Do you find yourself doing things for your children that they are old enough to do for themselves such as cutting up their food, doing their washing or changing their sheets? Do you avoid asking them because you assume they are too ‘busy’– or because you don’t want a row?
Have you queried you child’s marks at school or university – or repeatedly questioned referees’ decisions at school sport matches?
Do you behave like your child’s concierge even when they are teenagers, arranging their diaries and morning wake-up calls, booking flights for them and organising their financial affairs?
If you left your kitchen in a state and your children in charge when you went away for the weekend, would they leave it as it was, or make it worse?
Do you hold yourself to blame if your child does badly in a subject?
Has your child ever rung you to ask you to look something up for them, when with a little investigation, they could have found out where they needed to go for themselves?
Have you already considered which A-levels your child should take and which universities they should aim for, even before they reach secondary school?
Lythcott-Haims lists three kinds of over-parenting: overprotecting (putting buffers and safety rails in place), overdirecting (managing activities, studies and grades) and hand-holding (acting as a concierge to help fill in paperwork and talking to authority figures on their behalf).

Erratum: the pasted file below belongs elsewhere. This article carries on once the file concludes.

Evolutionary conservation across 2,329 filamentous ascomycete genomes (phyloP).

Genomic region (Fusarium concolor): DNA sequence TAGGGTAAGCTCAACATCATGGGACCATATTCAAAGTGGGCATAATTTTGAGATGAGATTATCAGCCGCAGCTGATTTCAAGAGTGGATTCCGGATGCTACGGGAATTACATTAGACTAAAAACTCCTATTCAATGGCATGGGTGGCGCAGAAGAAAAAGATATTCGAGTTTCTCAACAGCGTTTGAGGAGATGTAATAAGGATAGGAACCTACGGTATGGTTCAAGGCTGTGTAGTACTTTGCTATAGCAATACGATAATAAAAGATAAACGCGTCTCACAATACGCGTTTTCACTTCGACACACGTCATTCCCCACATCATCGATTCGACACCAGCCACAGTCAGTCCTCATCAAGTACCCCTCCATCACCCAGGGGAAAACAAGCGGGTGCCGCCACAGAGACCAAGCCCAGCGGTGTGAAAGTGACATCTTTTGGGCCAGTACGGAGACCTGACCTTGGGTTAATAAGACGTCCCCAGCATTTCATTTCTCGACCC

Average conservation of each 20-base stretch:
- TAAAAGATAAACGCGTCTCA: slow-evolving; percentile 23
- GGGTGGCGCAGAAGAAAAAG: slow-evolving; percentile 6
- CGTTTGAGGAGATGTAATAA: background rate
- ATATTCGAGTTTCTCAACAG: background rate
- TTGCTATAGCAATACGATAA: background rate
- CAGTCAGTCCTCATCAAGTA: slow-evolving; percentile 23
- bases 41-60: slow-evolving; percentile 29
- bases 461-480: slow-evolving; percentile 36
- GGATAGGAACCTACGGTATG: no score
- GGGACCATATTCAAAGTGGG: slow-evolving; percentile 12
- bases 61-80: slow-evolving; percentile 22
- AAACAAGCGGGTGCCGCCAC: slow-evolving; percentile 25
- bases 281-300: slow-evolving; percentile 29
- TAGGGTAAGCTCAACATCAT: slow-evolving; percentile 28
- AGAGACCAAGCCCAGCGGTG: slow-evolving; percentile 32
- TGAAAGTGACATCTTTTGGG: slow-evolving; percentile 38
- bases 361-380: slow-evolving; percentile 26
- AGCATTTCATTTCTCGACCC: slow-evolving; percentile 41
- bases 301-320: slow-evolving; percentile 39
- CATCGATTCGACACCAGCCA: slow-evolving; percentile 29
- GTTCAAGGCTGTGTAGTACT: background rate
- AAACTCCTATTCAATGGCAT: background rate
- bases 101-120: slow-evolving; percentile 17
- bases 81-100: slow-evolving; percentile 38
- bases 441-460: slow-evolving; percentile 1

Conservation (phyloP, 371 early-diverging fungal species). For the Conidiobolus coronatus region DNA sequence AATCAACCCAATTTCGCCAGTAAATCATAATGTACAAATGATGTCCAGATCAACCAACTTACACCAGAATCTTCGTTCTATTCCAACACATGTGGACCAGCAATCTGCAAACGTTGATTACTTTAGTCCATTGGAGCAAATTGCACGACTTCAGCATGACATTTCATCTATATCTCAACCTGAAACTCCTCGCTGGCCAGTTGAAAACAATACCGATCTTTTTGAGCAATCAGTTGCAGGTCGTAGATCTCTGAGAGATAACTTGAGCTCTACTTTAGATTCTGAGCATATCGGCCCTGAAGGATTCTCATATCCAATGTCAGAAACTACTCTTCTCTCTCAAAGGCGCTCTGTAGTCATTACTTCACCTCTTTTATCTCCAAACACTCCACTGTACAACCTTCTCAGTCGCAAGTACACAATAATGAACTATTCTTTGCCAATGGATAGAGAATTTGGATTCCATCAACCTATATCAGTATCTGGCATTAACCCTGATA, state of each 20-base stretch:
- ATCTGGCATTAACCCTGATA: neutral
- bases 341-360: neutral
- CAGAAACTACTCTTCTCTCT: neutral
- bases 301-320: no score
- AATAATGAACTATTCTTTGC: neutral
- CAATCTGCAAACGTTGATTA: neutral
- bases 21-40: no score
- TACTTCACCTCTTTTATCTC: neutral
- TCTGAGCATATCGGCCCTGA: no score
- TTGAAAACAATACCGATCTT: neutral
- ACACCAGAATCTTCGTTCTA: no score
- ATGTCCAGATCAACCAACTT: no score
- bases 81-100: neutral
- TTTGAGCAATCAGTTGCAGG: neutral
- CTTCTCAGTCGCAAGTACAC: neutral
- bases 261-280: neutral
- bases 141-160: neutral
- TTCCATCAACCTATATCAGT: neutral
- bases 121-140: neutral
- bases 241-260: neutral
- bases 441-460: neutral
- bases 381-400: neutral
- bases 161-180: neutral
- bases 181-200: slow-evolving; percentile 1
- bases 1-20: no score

She thinks the secret is to give kids time to think and work out their own problems, as ultimately doing everything for them makes them ill equipped to cope with problems.
Sounds like common sense to me – but after years and years of hovering over our kids making sure everything is ok for them, it can be very hard to do.
You can buy How to Raise an Adult here.
It sounds like a very interesting book, I shall add it to my holiday reads. So true that us 70s kids were benignly neglected compared to todays overly-parented kids. I am the eldest of 5 – 4 girls and a boy – he was/is treated very differently. I had a girl and a boy and promised myself the boy would be made to do the same as his sister. And I have tried very hard to do that – but it takes a more conscious effort to let him get on with it. I wonder why that is?
its a weird thing Sarah. I am exactly the same. I try very hard but somehow I always feel my daughter is more capable. Maybe its because we know ultimately women are!!
I have two boys and I can confirm they are rubbish at stuff !!!! Only joking they are smashing – in fact a lot comes down to personality – older son is responsible and reliable and will do most anything required of him – younger son is a whirlwind non-stop – the tendancy is not to ask him to do things because he is the baby and because you know he’s going to moan like mad about it.